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  • « The Moment of Awakening | Main | The Extra-Biblical Logic of Molinism »

    Does God's will always infallibly come to pass?

    Does God's will always infallibly come to pass? Well, His eternal will or decree always comes to pass infallibly (Ephesians 1:11) but his commands to men (which are also called "the will of God" - Heb. 10:35-38; Eph 6:5) do not. For example consider the following text:

    "Truly these times of ignorance God overlooked, but now commands all men everywhere to repent." -Acts 17:30

    If this statement could not be distinguished from God's decree then either 1) everyone would be saved, OR 2) God's eternal will could be thwarted since some men disobey this command. Since neither of these can be the case then, in fact, we distinguish God's eternal will (his decree) from his commands or preceptive will, which he gives to men.

    God is not a God of contradiction. When he decrees something it is certain to come to pass. When he commands men to obey, they often do not... therefore His preceptive will is not the same as His's decree but is to be distinguished.

    Posted by John on September 25, 2013 06:40 AM


    It sure does, for His Glory...
    Romans 11:32
    For God has consigned all men to disobedience, that he may have mercy upon all. (that "all" referring to the elect, or some, from every tribe, nation, tongue, language, people group, etc.)

    Romans 11:20-21
    20 for the creation was subjected to futility, not of its own will but by the will of him who subjected it in hope;
    21 because the creation itself will be set free from its bondage to decay and obtain the glorious liberty of the children of God.

    But I know what you mean about His "Preceptive Will," and it is wise to make a distinction. A.W. Pink puts it well here in his chapter on the Supremacy of God here, and his chapter on the Decrees of God in the below link;

    God’s supremacy is also demonstrated in His perfect rule over the wills of men. Ponder carefully Exodus 34:24. Three times in the year all the males of Israel were required to leave their homes and go up to Jerusalem. They lived in the midst of hostile people, who hated them for having appropriated their lands. What, then, was to hinder the Canaanites from seizing the opportunity, during the absence of the men, to enslave the women and children and take possession of their farms? If the hand of the Almighty was not upon the wills even of wicked men, how could He make this promise beforehand, that none should so much as "desire" their lands? "The king’s heart is in the hand of the LORD, as the rivers of water; He turneth it whithersoever he will" (Prov. 21:1).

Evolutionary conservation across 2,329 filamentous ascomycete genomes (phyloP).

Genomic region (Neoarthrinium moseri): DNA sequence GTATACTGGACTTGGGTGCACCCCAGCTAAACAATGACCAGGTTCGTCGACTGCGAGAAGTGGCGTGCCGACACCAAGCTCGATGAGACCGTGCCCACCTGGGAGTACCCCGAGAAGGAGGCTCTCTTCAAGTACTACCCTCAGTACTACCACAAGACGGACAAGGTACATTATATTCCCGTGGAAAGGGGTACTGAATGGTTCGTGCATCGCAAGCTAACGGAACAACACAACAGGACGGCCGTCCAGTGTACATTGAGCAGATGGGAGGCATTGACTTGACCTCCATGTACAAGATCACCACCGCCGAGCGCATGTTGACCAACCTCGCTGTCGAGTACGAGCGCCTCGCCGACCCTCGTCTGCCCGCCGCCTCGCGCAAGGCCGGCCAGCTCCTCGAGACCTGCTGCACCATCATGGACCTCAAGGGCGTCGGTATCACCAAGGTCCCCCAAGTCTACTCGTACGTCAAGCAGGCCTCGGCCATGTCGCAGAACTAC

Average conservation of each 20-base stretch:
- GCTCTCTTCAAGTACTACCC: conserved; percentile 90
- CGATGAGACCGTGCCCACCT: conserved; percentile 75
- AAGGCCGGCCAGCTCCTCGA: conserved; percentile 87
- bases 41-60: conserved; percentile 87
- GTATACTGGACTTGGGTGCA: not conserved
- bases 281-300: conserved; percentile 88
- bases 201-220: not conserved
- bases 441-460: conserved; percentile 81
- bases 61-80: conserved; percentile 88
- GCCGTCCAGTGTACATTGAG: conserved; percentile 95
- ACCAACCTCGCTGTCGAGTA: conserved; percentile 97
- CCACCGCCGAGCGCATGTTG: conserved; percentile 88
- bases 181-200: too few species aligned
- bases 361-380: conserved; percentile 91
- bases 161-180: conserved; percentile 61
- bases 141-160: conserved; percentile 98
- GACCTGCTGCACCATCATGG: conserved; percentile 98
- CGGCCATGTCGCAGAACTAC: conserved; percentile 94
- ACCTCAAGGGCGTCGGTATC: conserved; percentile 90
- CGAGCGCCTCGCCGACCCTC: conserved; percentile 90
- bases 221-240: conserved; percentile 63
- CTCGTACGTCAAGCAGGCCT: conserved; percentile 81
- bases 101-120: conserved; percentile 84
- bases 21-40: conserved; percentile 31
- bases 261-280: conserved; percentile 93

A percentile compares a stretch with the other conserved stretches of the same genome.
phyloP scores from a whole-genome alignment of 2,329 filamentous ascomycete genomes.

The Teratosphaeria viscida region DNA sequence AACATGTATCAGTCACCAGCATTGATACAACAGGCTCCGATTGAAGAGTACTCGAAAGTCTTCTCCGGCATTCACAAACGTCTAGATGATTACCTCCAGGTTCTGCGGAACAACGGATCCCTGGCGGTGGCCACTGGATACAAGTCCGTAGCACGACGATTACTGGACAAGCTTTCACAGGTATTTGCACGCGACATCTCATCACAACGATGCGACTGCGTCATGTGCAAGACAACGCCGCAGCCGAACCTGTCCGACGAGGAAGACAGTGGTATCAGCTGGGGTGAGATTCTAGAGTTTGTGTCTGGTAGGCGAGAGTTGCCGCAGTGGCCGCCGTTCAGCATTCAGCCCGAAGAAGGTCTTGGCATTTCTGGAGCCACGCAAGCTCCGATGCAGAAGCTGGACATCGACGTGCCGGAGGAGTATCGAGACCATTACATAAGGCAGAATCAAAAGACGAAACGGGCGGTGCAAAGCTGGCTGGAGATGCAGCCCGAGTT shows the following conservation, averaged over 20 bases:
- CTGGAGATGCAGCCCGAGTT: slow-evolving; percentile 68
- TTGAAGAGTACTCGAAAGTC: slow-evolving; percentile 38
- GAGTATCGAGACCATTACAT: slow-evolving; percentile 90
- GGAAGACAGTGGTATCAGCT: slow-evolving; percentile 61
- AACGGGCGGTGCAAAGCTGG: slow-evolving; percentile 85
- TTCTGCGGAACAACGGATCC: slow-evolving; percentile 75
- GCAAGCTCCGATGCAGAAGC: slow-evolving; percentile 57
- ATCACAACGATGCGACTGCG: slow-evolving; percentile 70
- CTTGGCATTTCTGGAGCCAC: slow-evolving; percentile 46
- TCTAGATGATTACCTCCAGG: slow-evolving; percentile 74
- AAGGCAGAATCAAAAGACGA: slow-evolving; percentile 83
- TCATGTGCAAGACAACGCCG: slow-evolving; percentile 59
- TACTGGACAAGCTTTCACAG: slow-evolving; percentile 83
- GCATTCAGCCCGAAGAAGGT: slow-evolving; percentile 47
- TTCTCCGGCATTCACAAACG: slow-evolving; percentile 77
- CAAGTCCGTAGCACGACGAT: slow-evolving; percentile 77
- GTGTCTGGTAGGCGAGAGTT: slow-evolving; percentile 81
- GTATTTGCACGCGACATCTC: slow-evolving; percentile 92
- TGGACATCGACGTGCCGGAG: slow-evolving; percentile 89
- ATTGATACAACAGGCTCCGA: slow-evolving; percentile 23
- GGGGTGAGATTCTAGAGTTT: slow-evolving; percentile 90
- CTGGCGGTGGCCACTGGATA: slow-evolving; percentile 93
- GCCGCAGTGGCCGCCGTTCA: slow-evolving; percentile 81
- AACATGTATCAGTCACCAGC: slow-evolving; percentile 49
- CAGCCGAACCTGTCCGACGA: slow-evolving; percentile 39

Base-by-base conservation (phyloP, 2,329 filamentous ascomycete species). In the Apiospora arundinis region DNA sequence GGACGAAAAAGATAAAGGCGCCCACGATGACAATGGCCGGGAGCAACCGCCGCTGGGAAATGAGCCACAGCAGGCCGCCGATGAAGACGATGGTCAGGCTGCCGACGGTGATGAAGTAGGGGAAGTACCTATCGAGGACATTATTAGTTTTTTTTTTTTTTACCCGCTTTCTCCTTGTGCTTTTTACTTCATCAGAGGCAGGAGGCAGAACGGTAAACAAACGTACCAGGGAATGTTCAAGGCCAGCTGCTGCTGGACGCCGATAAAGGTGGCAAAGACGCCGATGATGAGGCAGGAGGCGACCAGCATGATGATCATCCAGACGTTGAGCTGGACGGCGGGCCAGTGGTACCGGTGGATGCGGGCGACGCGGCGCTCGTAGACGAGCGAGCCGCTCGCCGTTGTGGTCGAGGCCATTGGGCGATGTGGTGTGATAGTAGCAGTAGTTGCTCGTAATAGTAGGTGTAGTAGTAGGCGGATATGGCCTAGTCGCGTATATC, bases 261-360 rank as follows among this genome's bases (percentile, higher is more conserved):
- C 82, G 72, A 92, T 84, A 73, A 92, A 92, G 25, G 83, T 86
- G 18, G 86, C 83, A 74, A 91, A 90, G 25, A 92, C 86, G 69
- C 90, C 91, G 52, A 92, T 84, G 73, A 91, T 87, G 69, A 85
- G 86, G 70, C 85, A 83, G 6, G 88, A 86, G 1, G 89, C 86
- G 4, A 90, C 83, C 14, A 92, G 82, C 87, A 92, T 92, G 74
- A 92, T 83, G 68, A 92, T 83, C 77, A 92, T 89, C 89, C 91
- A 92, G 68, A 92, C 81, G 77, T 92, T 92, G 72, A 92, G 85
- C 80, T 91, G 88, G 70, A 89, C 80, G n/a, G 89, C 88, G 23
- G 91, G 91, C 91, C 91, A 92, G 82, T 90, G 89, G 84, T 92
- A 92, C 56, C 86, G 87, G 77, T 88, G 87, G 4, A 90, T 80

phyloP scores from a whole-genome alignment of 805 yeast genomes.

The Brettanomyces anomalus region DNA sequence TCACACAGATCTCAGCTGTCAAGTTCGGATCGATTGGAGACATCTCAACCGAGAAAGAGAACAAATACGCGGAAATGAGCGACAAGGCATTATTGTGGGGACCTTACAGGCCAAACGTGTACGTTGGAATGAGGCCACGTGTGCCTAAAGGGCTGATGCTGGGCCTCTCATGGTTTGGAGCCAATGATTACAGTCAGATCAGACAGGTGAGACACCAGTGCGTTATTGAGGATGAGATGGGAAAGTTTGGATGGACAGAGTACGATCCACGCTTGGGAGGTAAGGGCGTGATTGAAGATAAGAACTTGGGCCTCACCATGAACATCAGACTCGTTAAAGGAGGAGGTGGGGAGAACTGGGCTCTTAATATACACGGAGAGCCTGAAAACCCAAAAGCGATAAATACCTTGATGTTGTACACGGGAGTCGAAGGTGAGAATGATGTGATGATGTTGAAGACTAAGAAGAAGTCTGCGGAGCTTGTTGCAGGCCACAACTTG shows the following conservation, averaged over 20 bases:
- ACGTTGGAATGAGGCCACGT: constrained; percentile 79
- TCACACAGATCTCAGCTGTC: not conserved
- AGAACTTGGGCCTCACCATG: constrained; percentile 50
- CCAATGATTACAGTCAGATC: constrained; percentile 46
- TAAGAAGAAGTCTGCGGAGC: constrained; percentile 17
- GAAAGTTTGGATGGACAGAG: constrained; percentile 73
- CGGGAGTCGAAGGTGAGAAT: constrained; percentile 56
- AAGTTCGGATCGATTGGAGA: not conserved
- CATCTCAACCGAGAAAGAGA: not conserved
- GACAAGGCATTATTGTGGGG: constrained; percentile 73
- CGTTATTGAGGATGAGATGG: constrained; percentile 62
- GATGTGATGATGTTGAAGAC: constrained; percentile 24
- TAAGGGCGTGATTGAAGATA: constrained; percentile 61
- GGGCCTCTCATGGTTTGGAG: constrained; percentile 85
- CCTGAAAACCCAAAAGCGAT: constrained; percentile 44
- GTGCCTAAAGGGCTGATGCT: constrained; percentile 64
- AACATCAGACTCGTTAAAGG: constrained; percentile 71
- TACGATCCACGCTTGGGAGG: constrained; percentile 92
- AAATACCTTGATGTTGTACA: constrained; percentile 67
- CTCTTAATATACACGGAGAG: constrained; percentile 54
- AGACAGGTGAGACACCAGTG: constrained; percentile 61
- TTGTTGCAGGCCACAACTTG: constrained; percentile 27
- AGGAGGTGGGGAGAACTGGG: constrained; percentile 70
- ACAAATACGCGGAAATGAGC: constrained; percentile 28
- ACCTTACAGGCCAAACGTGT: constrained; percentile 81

But, some may object, do we not read again and again in Scripture how men defied God, resisted His will, broke His commandments, disregarded His warnings, and turned a deaf ear to all his exhortations? Certainly we do. Does this nullify all we have said? If so, then plainly the Bible contradicts itself. But that cannot be. What the objector refers to is simply the wickedness of men against the external word of God. We have mentioned what God has purposed in Himself. The rule of conduct He has given us to walk by is perfectly fulfilled by none of us. His own eternal counsels are accomplished to their minutest details.

    The Decrees of God:

    It is wise to note that His "Preceptive Decrees," which happen in the temporal, do fall under His Eternal Decrees, even His Permissive Decrees here in the temporal, as spoken of in the Romans verses above. Such, God's Decrees are never, on the Highest Level, thwarted. He is;
    Ephesians 1:21
    far above all rule and authority and power and dominion, and above every name that is named, not only in this age but also in that which is to come;

    It is as God speaks of hardening Pharaoh's heart, which is a kind of "passive hardening," where He just leaves people in their fallen conditions to do what they would naturally do (the "natural man") in their fallen conditions. Such, out of the Eternal Decree of God, was ordained and brought about by God to bring the most Glory to Christ, and God can't be charged with sin or doing wrong for having Mercy upon only whom He wills to have Mercy upon.

    A decree infallibly comes to pass. A moral command does not. How can anyone therefore claim there is nothing to distinguish? If there is nothing to distinguish then by default you are claiming that God's decree can be thwarted since a command and decree are the same, according to you. Men disobeying his command would be the same as men thwarting his decree. You would therefore misrepresenting God by making him LESS THAN SOVEREIGN -- exactly the opposite of your intention.

    But I agree that how men respond to God's commands is wrapped up in his decree... since his decree infallibly ordains all that comes to pass (eph 1:11)

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